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Astros-Cardinals: St. Louis Smacks Houston Again

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The St. Louis Cardinals should not be able to defeat this season’s Astros. Even with the Astros’ lousy pitching, the Cardinals offense is essentially only Albert Pujols. But the Astros and Cardinals have now played nine games this season, and somehow, the Cardinals have found a way to win six of those games.

Last night, Kyle Lohse, who wasn’t even signed by the Cardinals until midway through spring training, shut down the vaunted offense, limiting the Astros to one run, a Carlos Lee seventh-inning home run. Roy Oswalt, pitching perhaps his best game of the season, got the loss, the Astros not being able to recover from the two first-inning runs he surrendered or from Albert Pujols’ sixth-inning home run that put the Cards up 3-0.

Carlos Lee led off the seventh with a homer off of Lohse to make the score 3-1, and Hunter Pence followed with a single. That was enough for Lohse, who was removed from the game, but for some reason, with Pence at second and two out, Cecil Cooper made the puzzling decision to allow Roy Oswalt to hit for himself, which resulted in the inning’s final out. Lance Berkman homered to lead off the ninth, but that was it, and the game ended in a 3-2 Astros loss.

The funny thing is that every series with the Cardinals this season has started the same way: the Astros have won the first game, and the Cards have won the final two games. The teams, Central Division rivals, face each other only six more times this season. The Cards will be in Houston next weekend for three games, and then the Cards return to MMP for three games at the end of August.

The Astros record dropped to 30-25 after last night’s loss. They are now two games behind the second place Cards, and 3.5 games back of the first place Cubs.


I would be expecting a Roger Clemens comeback soon because not only is Greg Maddux closing in on him in career wins, but last night, Randy Johnson tied the Rocket for second all-time with 4,672 strikeouts.

***************** The totals for the first round of National League All-Star voting came out on Wednesday. And I’ve got a few comments. First, it’s good to see that the rest of the country recognizes the greatness of Lance Berkman’s season, so far, and he’s justifiably number one in the voting. But could someone please explain how Kaz Matsui has been able to get 182,827 votes for second place in the voting to start at second base?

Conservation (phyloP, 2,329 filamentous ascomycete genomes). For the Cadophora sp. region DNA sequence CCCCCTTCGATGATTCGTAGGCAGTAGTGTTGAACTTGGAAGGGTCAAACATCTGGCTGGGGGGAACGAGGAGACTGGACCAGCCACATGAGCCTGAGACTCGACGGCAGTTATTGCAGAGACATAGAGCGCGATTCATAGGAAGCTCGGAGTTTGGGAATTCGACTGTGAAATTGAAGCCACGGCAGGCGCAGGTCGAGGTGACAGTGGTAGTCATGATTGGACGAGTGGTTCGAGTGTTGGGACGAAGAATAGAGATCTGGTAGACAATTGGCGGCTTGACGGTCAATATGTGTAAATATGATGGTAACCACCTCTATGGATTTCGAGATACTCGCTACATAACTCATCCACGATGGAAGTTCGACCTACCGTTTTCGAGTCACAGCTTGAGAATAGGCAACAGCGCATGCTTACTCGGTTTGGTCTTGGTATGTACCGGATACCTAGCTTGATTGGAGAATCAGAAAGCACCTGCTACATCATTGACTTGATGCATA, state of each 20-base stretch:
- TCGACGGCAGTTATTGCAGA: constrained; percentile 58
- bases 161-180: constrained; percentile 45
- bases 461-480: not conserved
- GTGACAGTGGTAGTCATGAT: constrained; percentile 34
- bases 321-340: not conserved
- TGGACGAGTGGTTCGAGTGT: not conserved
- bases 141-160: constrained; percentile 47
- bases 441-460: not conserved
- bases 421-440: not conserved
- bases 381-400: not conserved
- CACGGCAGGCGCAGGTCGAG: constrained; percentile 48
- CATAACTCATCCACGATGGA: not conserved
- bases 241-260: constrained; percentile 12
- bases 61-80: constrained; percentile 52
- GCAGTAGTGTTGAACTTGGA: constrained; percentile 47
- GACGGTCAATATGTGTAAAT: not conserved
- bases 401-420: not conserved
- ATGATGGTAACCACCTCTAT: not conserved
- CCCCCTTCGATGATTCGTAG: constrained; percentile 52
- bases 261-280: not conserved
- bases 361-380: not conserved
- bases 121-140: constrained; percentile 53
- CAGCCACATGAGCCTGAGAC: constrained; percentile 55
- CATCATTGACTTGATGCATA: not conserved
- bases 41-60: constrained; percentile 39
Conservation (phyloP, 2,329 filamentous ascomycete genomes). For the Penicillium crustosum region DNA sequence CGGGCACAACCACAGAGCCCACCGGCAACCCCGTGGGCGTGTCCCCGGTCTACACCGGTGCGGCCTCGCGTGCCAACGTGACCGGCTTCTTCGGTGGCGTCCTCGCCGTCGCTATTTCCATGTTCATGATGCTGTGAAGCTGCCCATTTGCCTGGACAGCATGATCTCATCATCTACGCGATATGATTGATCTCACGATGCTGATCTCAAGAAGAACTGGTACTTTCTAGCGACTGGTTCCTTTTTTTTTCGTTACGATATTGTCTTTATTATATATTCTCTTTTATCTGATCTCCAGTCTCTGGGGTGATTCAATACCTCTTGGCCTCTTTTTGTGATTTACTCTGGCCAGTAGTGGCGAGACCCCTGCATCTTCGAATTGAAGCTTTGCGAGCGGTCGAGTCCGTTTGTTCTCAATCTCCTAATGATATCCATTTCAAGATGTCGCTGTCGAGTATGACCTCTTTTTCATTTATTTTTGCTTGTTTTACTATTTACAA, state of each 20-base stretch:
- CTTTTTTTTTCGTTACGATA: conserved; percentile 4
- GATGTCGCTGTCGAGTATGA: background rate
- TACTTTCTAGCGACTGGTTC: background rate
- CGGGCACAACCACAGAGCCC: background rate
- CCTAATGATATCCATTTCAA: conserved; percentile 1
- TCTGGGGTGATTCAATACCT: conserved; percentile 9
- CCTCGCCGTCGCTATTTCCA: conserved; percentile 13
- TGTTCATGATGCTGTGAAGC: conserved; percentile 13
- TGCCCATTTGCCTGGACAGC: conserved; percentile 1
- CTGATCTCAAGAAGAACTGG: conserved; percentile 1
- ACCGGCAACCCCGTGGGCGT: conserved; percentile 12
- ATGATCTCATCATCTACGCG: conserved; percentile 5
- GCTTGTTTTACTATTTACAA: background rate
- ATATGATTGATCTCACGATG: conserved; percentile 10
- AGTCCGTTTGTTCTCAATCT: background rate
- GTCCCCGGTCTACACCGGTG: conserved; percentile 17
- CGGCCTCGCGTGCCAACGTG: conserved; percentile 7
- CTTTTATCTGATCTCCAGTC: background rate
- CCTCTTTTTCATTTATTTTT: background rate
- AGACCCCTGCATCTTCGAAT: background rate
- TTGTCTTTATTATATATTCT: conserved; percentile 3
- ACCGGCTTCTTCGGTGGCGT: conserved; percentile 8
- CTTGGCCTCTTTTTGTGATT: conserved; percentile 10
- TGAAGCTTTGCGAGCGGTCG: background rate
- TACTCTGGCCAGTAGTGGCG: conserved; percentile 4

Chase Utley of the Phillies is justifiably in the number one spot, but I just can’t understand how any fan who’s been paying any attention to baseball has given Matsui more votes than Dan Uggla of the Marlins, Brandon Phillips of the Reds, or Kelly Johnson of the Braves. Their numbers are all superior to those of Matsui. I know some of you out there only vote for guys on a team, but I’m one of those who believes that the best players putting up the best numbers should actually play in the All Star Game, and Kaz Matsui is nowhere near the best second baseman.

The same goes for Miguel Tejada. Not only is there that whole steroid/liar thing going on with him, but he’s not a better player than Jimmy Rollins of the Phillies or Hanley Ramirez of the Marlins is. And I don’t understand how Carlos Lee can have more votes than Hunter Pence. After a slow start, Pence has been on a tear with the bat, and he’s a far superior outfielder to Lee. I’d really like to see what Pence’s numbers looked like if he was batting behind Lance Berkman everyday. So come on, if you want an Astro besides Lance Berkman to make the All-Star Game, forget Tejada and Matsui and Lee. Throw your votes to Pence because he actually deserves them.

***************** The Astros are in Milwaukee this weekend for a three game series with the Brewers. The Brewers got off to a slow start this season, but have crawled back to a 26-28 record, and have won six out of their last ten games. Brandon Backe gets the start tonight. Brian Moehler pitches on Saturday night, and Shawn Chacon closes out the series on Sunday afternoon. – John Royal

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